A sharp body on Ford's Freestyle crossover vehicle looks too tall to be
a station wagon but too squatty to be an SUV. Just like the rest of the
vehicle, the styling is a compromise. The 2006 Freestyle's cabin is laid
out like an SUV with three rows of roomy seats, but it has the
high-quality materials and construction you'd normally expect in a nice
Most cars, if they inspire any emotion at
all, are polarizing. People either love 'em or hate 'em. Take Chrysler's
PT Cruiser. The people who buy PTs are passionate about them, talking
about their car like they'd talk about their loyal golden retriever that
died in 1974. They absolutely love their car and want everyone to know
On the other hand, you've probably met
people who hate the PT just as passionately, saying it ought to be
tossed in the compost pile with raunchy bananas and moldy grass
clippings. They think it's the ugliest car on the road. Rarely, though,
do you find a vehicle that's wildly contradictory within itself.
That's the problem I faced while driving the
Ford Freestyle, a so-called "crossover" vehicle that's half SUV and half
station wagon. As an SUV, I absolutely love it because of its smooth
ride, refined handling, good gas mileage, practical interior and ease of
entry and exit. It's an SUV that doesn't behave like one.
At the same time, I hate the Freestyle
whenever I think of it as a station wagon. It feels bloated and sloppy
compared with other unibody cars, and the ride and handling that I think
are so great compared to SUVs seem downright mediocre - if not
disappointing - compared to most passenger cars.
The overall experience left me lukewarm, but
not in an "I really don't care" kind of way like you experience behind
the wheel of a boring family sedan. It was an odd sort of thing where
I'd go from elation one moment to loathing the next, never deciding if I
ought to lust after the Freestyle as a terrific SUV or toss it on the
trash heap as a cruddy car.
This Ford simply has an identity crisis. If
you can look beyond the nebulous emotions inspired by the Freestyle,
though, you'll see it's actually a wonderful vehicle for anybody with a
family. While it can't do serious off-road driving or heavy-duty towing
- things most SUV drivers don't do anyway - it's a downright perfect
vehicle for fulfilling its primary mission of moving people and their
masses of stuff in relative comfort.
Inside, the Freestyle is configured like an
SUV with three rows of roomy seats and a nice size cargo area in the
back. The back seats easily fold flat for hauling really big stuff, and
the overall appearance is much more like a sedan than an SUV, complete
with high-quality materials and tight construction tolerances. Also,
thanks to its low ride height, getting in and out is a breeze.
Driving the Freestyle is remarkably similar
to driving a regular family sedan, albeit one that's a couple of years
old. There's nothing truly spectacular about its performance other than
its totally smooth, continuously variable transmission that never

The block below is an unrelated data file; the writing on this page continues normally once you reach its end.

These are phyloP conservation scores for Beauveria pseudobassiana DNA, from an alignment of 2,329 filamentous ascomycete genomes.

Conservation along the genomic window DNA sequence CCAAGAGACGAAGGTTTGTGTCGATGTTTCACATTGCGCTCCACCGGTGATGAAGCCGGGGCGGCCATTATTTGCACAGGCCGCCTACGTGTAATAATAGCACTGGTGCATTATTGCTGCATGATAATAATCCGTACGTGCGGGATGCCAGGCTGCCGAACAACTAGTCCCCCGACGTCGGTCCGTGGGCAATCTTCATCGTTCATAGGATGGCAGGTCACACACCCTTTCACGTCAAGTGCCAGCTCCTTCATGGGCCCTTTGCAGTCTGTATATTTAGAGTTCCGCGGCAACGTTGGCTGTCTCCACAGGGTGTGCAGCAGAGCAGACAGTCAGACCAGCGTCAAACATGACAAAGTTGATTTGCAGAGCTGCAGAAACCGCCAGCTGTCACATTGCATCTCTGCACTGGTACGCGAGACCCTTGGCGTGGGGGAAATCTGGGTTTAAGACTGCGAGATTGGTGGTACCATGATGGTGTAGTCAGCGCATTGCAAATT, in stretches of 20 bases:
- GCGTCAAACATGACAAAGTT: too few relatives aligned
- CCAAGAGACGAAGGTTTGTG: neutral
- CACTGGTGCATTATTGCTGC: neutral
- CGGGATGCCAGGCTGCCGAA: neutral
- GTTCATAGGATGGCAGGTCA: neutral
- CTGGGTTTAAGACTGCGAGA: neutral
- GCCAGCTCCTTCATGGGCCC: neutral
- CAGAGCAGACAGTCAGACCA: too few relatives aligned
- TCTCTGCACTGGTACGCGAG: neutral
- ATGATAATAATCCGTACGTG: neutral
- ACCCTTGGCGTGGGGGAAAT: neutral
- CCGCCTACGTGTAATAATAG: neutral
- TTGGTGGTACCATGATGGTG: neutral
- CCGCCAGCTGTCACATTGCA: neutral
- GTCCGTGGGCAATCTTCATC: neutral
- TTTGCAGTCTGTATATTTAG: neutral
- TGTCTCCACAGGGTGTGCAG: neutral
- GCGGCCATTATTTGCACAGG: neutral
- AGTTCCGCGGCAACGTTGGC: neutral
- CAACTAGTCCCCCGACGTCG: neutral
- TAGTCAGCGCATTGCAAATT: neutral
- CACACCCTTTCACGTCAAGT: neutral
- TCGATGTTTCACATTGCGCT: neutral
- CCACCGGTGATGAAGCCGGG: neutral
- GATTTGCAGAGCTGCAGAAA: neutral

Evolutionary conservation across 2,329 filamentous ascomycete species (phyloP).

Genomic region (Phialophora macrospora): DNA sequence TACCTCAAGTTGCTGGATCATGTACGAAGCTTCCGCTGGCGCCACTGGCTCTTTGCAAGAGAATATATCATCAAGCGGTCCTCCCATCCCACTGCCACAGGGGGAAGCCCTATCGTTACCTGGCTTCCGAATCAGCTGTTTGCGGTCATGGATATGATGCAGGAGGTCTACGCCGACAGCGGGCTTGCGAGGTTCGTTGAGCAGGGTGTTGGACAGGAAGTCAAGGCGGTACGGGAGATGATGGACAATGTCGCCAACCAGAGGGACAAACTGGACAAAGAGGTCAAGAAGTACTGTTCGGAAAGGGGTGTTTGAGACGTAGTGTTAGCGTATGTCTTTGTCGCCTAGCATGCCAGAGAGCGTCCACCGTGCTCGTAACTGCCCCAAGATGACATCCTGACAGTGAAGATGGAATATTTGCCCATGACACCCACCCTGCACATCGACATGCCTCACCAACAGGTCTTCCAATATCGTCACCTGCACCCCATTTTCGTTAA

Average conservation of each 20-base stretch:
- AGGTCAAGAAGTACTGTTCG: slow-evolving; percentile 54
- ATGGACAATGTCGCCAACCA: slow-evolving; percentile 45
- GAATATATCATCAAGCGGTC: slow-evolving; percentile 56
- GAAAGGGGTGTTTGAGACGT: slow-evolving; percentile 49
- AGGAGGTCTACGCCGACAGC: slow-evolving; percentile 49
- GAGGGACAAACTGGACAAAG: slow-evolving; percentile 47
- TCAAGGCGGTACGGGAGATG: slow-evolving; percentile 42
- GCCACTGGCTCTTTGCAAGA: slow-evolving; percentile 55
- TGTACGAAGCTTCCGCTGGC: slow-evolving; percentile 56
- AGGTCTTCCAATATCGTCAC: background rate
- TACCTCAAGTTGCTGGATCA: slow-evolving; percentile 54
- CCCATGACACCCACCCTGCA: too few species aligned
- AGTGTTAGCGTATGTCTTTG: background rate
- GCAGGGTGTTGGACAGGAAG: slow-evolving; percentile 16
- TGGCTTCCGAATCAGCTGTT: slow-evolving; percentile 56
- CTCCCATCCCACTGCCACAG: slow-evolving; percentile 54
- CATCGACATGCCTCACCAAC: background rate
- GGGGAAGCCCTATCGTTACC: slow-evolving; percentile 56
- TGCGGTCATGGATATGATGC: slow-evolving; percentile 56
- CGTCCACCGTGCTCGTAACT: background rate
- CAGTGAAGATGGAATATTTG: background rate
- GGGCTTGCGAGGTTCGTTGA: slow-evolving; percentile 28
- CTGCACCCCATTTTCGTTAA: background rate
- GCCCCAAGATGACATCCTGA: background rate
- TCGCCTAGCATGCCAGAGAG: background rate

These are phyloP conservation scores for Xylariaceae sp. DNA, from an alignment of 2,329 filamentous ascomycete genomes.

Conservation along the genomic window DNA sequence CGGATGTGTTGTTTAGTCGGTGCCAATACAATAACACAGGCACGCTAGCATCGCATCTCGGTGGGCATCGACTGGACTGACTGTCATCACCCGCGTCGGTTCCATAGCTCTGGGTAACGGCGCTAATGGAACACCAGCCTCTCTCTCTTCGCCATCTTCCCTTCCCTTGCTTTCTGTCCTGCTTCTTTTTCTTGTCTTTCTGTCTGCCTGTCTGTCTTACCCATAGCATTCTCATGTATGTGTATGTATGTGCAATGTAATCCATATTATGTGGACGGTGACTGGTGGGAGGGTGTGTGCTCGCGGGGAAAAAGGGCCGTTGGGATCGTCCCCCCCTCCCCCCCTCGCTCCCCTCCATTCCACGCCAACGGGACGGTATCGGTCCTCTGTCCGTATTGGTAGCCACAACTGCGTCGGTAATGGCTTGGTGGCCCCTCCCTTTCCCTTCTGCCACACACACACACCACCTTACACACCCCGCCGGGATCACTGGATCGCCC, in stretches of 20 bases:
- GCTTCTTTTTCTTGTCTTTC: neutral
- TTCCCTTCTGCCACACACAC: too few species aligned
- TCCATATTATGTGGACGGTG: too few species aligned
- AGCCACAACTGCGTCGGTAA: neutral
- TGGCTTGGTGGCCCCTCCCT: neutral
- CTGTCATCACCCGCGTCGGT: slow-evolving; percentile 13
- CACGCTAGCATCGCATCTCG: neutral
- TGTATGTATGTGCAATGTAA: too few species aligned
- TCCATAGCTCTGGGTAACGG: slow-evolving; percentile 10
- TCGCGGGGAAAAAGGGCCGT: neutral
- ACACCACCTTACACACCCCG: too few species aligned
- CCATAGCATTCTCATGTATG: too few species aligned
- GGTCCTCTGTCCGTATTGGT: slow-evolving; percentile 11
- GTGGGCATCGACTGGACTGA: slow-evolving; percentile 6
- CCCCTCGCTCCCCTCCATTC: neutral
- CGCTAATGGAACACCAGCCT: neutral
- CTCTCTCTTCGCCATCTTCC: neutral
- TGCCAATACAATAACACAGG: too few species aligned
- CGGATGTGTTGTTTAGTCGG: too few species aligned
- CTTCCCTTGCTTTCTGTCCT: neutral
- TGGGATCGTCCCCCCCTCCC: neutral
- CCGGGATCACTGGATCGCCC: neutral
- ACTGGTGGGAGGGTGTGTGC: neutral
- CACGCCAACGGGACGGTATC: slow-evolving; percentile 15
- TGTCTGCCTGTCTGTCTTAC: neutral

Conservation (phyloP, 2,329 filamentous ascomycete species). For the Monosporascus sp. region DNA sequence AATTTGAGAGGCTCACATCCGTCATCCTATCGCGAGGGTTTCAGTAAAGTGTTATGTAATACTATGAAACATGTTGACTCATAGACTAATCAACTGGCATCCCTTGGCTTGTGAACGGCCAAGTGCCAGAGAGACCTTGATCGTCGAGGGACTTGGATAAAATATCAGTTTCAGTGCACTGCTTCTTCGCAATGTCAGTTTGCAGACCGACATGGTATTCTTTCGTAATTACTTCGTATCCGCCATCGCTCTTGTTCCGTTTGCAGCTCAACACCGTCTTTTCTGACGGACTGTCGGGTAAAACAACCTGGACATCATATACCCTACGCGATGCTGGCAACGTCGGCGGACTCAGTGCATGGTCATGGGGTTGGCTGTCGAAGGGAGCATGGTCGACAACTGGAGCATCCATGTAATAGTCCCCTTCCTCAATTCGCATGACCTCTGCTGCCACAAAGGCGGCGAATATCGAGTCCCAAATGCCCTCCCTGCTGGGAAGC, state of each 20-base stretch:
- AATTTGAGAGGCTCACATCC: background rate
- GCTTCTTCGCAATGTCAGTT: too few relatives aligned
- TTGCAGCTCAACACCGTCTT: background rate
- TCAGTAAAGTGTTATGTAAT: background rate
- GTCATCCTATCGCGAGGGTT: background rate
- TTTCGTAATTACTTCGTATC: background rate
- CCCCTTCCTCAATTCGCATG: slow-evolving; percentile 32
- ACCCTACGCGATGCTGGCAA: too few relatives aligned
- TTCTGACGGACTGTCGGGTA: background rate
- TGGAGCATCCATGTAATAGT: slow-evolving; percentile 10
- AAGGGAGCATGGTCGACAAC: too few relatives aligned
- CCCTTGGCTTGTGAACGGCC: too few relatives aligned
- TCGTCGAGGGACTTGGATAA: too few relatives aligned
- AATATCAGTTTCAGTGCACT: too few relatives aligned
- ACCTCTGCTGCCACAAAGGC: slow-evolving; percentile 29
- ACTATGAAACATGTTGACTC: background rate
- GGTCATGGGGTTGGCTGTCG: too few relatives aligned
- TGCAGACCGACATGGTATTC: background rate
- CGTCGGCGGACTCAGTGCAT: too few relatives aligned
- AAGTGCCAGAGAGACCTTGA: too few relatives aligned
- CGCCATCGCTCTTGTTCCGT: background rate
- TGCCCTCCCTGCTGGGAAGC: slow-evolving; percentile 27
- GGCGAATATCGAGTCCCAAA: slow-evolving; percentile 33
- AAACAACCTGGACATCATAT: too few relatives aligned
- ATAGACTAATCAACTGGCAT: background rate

My only complaint is that it lacks the
crispness and sense of being attached to the asphalt like today's best
new sedans offer, instead settling for a fairly mushy, uninspiring ride.
It's great as an SUV but lackluster as a car.
Only one engine is offered in the Freestyle.
It's a 203-horsepower V6, which is a good compromise between performance
and efficiency as it gets up to 27 miles per gallon on the highway
according to EPA ratings. It doesn't have the grunt of a V8 or the utter
efficiency of a wheezy four-banger, but it does its job well enough to
scoot the Freestyle comfortably though city traffic.
Pricing starts at $25,105 for the SE model
with front-wheel drive or $26,955 with all-wheel drive. This includes
more standard equipment than you'd expect, including a six-way power
driver's seat, tilt steering wheel, cruise control, four-wheel antilock
disc brakes and traction control, along with the regular goodies like
power windows, power locks and air conditioning. That's a lot of car for
Add about $1,500 for the SEL model, and you
get a six-disc CD changer, automatic headlights, heated mirrors, a
leather-wrapped steering wheel with audio controls, built-in garage door
opener, extra sound insulation and a few other luxuries.
At the top of the range, the Limited
($28,530) and Limited AWD ($30,580) add a better stereo system, heated
front seats with memory, adjustable rear seats and woodgrain trim.
Options include leather seats, dual-zone climate control, a rear-seat
DVD player, power moonroof, reverse sensing system and adjustable
pedals, all of which can combine to make it feel more like a full-blown
luxury car than a simple family hauler.
All in all, despite my mixed emotions, I
wouldn't hesitate to recommend the Freestyle to anybody who wants an SUV
but doesn't want to live with the downsides. While it's not quite as
refined as you'd expect a station wagon to be, it does offer a great
alternative to the big, lumbering SUVs and is a great value for the
What was tested: a 2006 Ford Freestyle
Limited AWD ($30,580). Options: auxiliary climate control with heat
($650), navigation system ($1,995), reverse sensing system ($295),
safety package ($695), memory adjustable pedals ($195) and a DVD player
($995). Price as tested: $35,405.
Why buy it? It offers the advantages of an
SUV without many downsides. It gets decent gas mileage, handles well and
has a wonderful, versatile, high-quality interior. By
James E. Bryson © AutoWire.Net - San Francisco
Ford Home Page
Byline: Syndicated content provided by Tony Leopardo ©
crossover is great as an SUV
Ford Freestyle Limited AWD
Ford Freestyle Limited AWD
Ford Internet Media
2006 - 02
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2006 Ford Freestyle